As if the Lebanese people can withstand more hardships and abuses, darkness comes now to befall on Tripoli with the state-run Electricity Company cutting off the supply on Wednesday.
Dozens of protesters revolted at the Qadisha Electricity Company in Al-Bahsas, and the Lebanese people across Lebanon joined in support on social media, expressing their outrage and frustrations.
On the ground, different regions of the north witnessed numerous reactions of protest against this harsh blow.
That was quickly followed by a sit-in outside the Electricity Company in Al-Bahsas that turned into clashes between protesters and army elements.
According to the National News Agency, the clashes between the riot control units and the protesters at the sit-in site, “forced the army to use tear gas at those throwing stones at its elements,” which resulted in injuries on both sides.
Local revolutionists are mentioning intruders among them causing and provoking violent acts. They are calling to maintain their pacific revolution and to not attack the army.
It is to note that the revolutionists of Tripoli have always had a good relationship with the army on the ground since the onset of the revolution, which makes these clashes questionable.
The protests unfurled with protesters cutting off the road at the Al-Bahsas intersection near the Electricity company. The army intervened and worked to reopen it.
As reported by Lebanon24, young protesters blocked the road at Fouad Shehab Boulevard by the Bank of Lebanon with burning tires, and more protesters spread to Abu Ali roundabout in the Tabbaneh area.
Dozens of protesters managed to enter the Electricity Company’s workshop, halls, and offices, as well as the control center and the operating room, demanding that the electricity be reinstated.
The army personnel clashed with the protesters there, after which they managed to clear the building.
Twelve people, including three military personnel, were reported wounded or bruised, and assisted by the ambulance teams of the Islamic Medical Association, according to NNA.
While the people revolt at the extreme hardship added unto them, politicians found it somehow appropriate to step in to issue blames against their peers.
Amid the outrage on social media of the Lebanese people, politicians’ tweets made their way through to make their own political claims.
“Since 2010, electricity is in decline. They rejected the Kuwaiti offer to finance the electricity during the days of President Mikati’s government because it did not pass through them, and they claimed that Mikati obstructed the project.”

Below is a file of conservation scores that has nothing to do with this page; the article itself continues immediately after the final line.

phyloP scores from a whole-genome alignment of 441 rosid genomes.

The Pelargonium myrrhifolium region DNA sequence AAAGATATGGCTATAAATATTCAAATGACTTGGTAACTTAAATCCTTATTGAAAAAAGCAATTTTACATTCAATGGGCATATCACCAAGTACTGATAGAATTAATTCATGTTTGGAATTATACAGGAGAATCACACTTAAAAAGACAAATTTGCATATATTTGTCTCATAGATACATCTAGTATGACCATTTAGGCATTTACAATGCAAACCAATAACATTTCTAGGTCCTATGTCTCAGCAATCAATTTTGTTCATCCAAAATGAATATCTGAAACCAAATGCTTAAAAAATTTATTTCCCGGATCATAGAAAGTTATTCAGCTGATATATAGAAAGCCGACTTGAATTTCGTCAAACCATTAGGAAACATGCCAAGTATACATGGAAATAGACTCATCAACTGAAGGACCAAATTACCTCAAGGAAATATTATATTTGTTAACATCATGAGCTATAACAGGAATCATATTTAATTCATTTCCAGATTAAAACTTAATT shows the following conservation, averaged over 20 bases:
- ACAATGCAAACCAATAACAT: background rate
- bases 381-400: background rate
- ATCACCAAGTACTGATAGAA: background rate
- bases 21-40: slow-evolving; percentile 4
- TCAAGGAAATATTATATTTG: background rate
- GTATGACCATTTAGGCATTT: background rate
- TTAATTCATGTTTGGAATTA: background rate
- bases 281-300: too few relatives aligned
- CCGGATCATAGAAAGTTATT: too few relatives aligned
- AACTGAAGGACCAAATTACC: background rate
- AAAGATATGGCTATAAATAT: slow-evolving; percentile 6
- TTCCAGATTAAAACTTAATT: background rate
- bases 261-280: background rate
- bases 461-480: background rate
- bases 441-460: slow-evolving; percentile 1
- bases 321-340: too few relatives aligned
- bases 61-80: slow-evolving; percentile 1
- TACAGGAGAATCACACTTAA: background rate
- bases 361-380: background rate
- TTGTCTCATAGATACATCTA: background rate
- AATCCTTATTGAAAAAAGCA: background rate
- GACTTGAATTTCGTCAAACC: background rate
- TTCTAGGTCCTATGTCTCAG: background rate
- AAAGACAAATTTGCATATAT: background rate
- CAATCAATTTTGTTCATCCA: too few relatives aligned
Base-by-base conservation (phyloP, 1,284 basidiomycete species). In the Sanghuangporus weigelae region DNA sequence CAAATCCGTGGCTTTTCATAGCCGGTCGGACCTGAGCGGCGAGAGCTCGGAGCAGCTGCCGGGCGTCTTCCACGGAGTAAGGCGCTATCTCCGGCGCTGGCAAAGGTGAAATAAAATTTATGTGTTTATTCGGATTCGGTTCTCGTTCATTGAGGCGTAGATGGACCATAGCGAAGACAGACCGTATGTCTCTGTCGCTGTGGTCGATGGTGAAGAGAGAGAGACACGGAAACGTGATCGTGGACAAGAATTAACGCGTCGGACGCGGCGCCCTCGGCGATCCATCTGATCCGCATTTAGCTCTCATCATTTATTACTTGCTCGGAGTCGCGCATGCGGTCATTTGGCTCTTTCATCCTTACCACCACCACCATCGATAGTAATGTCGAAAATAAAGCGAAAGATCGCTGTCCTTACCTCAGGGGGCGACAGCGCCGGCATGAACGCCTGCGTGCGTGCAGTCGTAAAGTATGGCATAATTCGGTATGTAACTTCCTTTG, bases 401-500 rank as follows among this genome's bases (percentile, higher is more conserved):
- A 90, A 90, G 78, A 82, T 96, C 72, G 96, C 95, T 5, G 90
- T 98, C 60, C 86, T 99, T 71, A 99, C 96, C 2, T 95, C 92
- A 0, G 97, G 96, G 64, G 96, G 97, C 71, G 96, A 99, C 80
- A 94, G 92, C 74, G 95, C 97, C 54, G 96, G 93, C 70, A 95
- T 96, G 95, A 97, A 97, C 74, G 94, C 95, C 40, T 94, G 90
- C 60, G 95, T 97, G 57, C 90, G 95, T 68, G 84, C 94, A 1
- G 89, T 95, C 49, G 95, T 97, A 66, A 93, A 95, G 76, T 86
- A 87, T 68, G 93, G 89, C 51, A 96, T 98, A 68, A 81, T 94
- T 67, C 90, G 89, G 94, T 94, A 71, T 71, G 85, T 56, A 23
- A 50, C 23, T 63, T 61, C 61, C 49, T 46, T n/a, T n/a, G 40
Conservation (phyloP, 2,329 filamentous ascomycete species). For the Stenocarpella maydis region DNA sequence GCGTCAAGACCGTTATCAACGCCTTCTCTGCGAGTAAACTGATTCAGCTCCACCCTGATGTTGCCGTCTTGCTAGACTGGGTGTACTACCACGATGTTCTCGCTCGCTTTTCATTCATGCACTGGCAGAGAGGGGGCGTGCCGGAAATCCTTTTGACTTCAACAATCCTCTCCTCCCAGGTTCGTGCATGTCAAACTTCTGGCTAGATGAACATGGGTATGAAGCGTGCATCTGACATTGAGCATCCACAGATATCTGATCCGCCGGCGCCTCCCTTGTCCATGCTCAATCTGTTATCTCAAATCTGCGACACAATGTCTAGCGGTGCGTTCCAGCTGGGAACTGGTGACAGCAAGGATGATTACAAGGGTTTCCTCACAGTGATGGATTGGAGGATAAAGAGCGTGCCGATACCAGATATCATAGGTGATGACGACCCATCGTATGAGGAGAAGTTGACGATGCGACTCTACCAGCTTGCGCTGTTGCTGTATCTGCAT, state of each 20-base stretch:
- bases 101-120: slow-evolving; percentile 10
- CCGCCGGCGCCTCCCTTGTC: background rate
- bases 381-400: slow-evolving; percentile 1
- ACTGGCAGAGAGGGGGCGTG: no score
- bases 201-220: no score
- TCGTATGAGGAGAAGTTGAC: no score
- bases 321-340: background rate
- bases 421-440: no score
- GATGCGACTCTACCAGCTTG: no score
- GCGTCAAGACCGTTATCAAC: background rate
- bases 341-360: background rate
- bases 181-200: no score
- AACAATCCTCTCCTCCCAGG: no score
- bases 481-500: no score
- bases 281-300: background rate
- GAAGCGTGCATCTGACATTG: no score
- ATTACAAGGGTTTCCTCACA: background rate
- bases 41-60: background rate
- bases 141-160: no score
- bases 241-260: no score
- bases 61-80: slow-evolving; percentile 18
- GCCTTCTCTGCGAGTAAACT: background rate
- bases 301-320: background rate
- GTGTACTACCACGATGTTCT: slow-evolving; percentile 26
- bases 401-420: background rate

His tweet continued with: “They put the project of Nour al-Faiha in their drawers to block the light from al-Faiha and its surroundings. Tripoli today is without electricity and those responsible are the successive energy ministers.”
Meanwhile, the outrage continues on social media, particularly on Twitter with the trending hashtags وين_راحت_الكهربا# “Where has gone the electricity?” and لبنان_ينطفي# “Lebanon extinguishes.”
It is to note that the Bekaa, another major region of Lebanon, was also cut off from the electricity supply.
While candles are an emergency substitute and some houses are getting support from owners of generators, the cut off of the electricity means the cut off of other utilities, including heating, hot water, fridges, elevators, and the like.
From her side, caretaker Minister of Energy and Water Nada Boustani assured in a tweet, without yet mentioning the electricity’s cut causing such an uprising, of the availability of fuel.
Her tweet stated: “The quantities of fuel oil for domestic use are available at private sector companies, stations, and distribution companies, and at oil installations. In the event that it cannot be obtained, call 015655040 to explain the problem so that we can do the required.”
The problem, though, is not with the private sector entities but with the state-run institution of the electricity, hence it is the ministry’s responsibility to do the required from its side.
The revolt for electricity continues at the time of writing this article, and calls are circulating online for peaceful demonstrations on Thursday in protest against the cut of the electricity supply to these main regions of Lebanon.
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